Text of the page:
Previous models (Tryx, ZR100) already did HDR-art stills.
    (and unless you have seen the lovely effects from night-light scenery, I would not dismiss's the same wonderful surprising stuff we liked so much with analog film, never really knowing for sure what the end-result would be....:))

    Of course, what is lacking now, after I fell in love with the 21mm panorama's of the Tryx, is HDR-panorama's (should require only a software-update!).
    (if not, someone ought to hack the darn thing!....:))

  • Richard van den Boogaard

    @Sean: that's an HDR timelapse, not a HDR Video. Please read the article to know the difference...

  • Sean

    What about that one:

  • Alejandro León Márquez

    ta interesante

    • Alejandro León Márquez

      @[635228716:2048:Orlando A. Adriani V.]

    • Alejandro León Márquez

      men ese es el articulo que te comente en tu perfil velo pa que tripees.!!!!

  • Patricio Rodriguez

    Great article!

    Thanx for the valuable intel on this one... i've been looking everywhere for this tips.
    Im gonna try some HDR video with two 60d's... hope it works fine.

    Keep it up!

    • Richard vd Boogaard

      You're wellcome. Please share your trials on the Vimeo HDR Video group!

  • Leandro Lefa

    I agree. HDR is a need, not like 3D.
    Have you read what editor Walter Murch wrote about 3D? You might find it interesting.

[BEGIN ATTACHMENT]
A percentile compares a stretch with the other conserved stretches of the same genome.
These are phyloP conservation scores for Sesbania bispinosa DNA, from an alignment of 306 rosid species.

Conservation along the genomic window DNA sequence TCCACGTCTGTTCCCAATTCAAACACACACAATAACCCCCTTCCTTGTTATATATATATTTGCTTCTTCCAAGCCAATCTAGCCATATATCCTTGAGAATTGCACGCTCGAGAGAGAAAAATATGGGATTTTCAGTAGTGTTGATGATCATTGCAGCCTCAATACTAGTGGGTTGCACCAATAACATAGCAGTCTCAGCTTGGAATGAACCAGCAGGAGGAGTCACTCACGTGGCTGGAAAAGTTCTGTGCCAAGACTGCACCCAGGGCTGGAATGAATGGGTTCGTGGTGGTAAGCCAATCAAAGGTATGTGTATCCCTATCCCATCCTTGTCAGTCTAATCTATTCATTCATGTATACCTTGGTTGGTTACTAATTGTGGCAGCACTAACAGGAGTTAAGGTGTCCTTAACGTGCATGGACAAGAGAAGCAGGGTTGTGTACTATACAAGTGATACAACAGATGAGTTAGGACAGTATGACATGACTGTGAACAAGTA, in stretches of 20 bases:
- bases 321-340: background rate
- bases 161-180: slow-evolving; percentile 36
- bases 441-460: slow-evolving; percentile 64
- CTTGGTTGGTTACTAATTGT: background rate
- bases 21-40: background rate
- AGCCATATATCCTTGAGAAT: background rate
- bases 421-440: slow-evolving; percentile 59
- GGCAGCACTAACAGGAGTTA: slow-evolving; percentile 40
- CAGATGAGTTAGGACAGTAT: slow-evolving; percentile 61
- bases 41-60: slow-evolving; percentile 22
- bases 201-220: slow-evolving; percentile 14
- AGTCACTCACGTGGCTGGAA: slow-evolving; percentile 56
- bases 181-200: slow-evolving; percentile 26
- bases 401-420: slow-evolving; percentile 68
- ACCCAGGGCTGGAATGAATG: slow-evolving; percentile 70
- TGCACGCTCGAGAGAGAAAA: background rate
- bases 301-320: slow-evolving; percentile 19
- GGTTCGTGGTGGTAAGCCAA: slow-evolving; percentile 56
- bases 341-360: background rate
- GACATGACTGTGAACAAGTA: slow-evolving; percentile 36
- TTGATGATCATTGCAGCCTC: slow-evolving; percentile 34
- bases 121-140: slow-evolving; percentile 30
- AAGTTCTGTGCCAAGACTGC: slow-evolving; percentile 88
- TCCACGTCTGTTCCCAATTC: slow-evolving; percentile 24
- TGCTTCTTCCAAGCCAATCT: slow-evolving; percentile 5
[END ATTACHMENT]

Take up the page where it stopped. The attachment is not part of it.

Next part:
• Richard vd Boogaard

      Walter is totally right. I think 3D is a gimmick; it will not last...

      Last night, I watched The American ( from photographer-turned-director Anton Corbijn. What a relief this movie was compared to all the fast-paced cutting we see everywhere these days. Movies are stories being told and they should suck you right in; 3D is a technical flip-book gimmick that prevends you from getting into the story but just stare at some Fx (with a complimentary headache).

  • ano
    The first real HDR MUSIC VIDEO!

  • optikronix

    Hi Richard,
    i noticed how the dslr rig in the soviet montage video sets each camera to -/+ 2 exposure...
    with the canon 5D2, was this just a matter of changing the aperture and shutter speed on each camera? cos if doing so wouldnt that also mean focusing on different distances even if its the same lens on both cameras?
    or am i missing another camera function to set exposure altogether?

    • Richard van den Boogaard

      There are a number of ways to control your exposure. I know that you don't want to touch the shutter speed - you have to adhere to the 180 degree rule in order to keep motion fluid. If you go above 1/50th (at 24/25 fps) you will get staccato movement; below 1/50th you will get motion blurring (for 50/60 fps you need either 1/100th or 1/125th)

      Furthermore I don't think you want to change the focal plane too much by changing the aperture; if you do, you'll end up with mixes of blurred sections in the image which you then have to blend together in post.

      This probably leaves two options of controlling exposure - placing an ND filter in front of the lens or using the ISO levels. With a VariND from SinghRay or FaderND from Lightcraft you can vary the incoming light from 2 to 8 stops. Using ISO for this purposes is more likely to increase noise levels in the image (unless you have a 1D mark IV).

      • optikronix

        Hey thanks, just curious how to go about it cos I'm setting this as a creative project for a class. Thinking of buildin my own rig for this....

  • Christophor Rick

    ARGH! it's christophOr! Now I can be offended like Grant was that one time I got his surname wrong ;)

    • Richard van den Boogaard